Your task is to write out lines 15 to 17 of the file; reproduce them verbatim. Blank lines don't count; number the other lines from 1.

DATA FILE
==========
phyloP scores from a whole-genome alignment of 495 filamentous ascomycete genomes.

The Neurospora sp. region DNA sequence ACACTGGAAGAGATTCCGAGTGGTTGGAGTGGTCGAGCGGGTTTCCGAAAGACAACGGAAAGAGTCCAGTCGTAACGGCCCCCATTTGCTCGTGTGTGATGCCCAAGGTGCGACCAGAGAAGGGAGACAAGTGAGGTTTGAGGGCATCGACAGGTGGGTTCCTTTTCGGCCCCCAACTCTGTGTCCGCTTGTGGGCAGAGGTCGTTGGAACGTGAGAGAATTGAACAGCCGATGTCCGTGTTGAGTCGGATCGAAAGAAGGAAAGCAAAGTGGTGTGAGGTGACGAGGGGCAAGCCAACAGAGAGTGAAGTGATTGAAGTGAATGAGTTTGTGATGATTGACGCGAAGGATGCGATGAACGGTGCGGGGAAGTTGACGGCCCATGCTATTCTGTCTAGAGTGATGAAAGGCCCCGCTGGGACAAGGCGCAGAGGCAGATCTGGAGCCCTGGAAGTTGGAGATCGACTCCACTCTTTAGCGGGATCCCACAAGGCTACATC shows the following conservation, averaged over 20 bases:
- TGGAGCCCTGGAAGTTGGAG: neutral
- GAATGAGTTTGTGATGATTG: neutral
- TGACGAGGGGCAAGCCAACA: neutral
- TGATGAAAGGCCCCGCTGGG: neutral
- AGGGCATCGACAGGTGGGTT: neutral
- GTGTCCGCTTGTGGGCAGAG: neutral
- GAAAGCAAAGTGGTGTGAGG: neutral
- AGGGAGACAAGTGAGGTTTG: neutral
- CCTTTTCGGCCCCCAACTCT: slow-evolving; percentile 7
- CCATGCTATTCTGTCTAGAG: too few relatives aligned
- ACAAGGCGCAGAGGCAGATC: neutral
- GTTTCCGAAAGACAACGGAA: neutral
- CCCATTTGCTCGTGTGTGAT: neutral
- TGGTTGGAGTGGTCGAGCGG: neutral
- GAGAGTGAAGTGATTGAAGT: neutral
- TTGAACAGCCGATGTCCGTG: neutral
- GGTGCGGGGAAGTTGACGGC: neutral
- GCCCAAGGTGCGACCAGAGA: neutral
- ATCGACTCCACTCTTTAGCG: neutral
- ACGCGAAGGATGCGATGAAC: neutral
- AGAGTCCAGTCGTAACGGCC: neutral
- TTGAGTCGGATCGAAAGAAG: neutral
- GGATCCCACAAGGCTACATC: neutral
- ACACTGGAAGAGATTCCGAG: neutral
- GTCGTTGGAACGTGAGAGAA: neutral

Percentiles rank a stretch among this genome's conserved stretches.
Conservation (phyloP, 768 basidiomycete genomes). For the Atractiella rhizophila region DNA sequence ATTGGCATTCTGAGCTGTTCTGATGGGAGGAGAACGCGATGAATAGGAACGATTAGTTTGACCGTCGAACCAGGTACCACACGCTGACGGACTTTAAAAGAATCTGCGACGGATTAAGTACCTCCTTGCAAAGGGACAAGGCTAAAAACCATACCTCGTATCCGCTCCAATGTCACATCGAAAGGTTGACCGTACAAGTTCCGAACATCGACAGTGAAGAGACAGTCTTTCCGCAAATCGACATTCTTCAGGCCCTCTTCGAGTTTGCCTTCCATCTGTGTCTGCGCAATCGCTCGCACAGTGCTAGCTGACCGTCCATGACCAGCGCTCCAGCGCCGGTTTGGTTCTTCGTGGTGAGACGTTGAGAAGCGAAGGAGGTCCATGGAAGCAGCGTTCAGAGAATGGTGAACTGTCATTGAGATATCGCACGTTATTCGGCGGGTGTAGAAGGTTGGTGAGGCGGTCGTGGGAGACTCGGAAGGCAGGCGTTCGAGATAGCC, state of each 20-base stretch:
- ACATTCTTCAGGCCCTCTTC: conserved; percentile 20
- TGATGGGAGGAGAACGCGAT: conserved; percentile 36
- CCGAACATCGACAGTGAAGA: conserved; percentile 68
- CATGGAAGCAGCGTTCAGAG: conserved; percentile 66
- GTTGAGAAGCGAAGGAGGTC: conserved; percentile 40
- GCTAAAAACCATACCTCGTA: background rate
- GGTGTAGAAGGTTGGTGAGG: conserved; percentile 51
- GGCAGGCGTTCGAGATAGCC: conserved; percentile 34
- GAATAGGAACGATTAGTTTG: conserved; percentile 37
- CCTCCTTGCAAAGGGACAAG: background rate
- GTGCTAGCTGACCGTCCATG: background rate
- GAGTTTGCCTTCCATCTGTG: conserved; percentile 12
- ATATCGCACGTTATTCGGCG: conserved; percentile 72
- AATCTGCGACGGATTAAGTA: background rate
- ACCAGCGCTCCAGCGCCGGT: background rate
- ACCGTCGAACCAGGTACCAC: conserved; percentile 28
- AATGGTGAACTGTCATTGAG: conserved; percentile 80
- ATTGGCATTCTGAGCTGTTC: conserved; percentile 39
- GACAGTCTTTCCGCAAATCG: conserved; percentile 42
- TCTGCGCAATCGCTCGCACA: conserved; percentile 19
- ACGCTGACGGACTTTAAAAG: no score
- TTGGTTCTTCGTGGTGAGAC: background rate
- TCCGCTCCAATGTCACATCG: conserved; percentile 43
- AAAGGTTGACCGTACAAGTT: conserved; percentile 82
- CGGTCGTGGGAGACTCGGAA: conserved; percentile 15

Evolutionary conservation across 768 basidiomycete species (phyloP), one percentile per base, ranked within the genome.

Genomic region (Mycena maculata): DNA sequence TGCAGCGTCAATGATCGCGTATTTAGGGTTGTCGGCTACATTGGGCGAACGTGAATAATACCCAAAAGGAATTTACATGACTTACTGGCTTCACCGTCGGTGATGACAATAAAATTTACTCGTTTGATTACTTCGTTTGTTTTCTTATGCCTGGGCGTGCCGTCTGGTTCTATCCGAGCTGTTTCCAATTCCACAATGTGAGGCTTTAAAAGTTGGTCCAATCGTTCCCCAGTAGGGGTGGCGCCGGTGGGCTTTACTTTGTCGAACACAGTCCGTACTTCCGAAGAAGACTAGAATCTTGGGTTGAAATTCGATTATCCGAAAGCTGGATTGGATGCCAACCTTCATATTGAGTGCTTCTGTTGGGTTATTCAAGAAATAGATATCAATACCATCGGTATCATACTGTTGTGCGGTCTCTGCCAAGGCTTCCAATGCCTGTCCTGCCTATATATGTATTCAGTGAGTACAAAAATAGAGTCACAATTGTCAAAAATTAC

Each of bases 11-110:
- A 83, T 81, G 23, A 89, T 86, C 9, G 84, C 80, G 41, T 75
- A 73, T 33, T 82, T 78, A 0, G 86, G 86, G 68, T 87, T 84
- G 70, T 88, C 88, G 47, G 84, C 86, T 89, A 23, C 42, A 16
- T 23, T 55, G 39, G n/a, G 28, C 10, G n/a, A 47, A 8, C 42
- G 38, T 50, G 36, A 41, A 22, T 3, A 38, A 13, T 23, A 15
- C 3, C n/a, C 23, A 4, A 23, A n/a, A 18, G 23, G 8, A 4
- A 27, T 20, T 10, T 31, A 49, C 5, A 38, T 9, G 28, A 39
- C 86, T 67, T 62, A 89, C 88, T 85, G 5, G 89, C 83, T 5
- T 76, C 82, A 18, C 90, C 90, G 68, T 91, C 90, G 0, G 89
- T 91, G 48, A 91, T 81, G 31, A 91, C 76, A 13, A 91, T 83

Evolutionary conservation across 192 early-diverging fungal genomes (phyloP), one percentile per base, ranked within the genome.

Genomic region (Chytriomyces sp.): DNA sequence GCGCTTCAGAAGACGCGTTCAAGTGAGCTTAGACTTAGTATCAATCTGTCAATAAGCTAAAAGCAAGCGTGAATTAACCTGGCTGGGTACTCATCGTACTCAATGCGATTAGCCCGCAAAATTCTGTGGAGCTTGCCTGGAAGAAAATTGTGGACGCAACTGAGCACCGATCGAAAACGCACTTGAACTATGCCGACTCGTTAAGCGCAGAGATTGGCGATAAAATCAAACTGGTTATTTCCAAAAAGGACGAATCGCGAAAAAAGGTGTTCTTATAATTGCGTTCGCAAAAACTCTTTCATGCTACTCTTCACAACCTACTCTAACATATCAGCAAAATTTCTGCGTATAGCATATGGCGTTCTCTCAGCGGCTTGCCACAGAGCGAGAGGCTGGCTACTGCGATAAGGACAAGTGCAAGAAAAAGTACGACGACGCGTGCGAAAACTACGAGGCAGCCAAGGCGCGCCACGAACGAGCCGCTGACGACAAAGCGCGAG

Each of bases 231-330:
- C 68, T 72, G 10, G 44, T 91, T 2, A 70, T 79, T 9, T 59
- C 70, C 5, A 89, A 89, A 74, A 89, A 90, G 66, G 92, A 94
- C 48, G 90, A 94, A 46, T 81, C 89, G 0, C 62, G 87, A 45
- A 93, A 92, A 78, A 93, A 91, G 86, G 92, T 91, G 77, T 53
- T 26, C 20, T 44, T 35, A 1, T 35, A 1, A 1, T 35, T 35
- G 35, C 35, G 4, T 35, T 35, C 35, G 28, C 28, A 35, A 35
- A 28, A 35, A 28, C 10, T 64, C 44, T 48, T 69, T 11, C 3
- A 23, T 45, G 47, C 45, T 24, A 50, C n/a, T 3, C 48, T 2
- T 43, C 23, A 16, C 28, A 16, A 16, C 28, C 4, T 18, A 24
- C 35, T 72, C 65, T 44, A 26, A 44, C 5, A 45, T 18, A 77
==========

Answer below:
- CCCATTTGCTCGTGTGTGAT: neutral
- TGGTTGGAGTGGTCGAGCGG: neutral
- GAGAGTGAAGTGATTGAAGT: neutral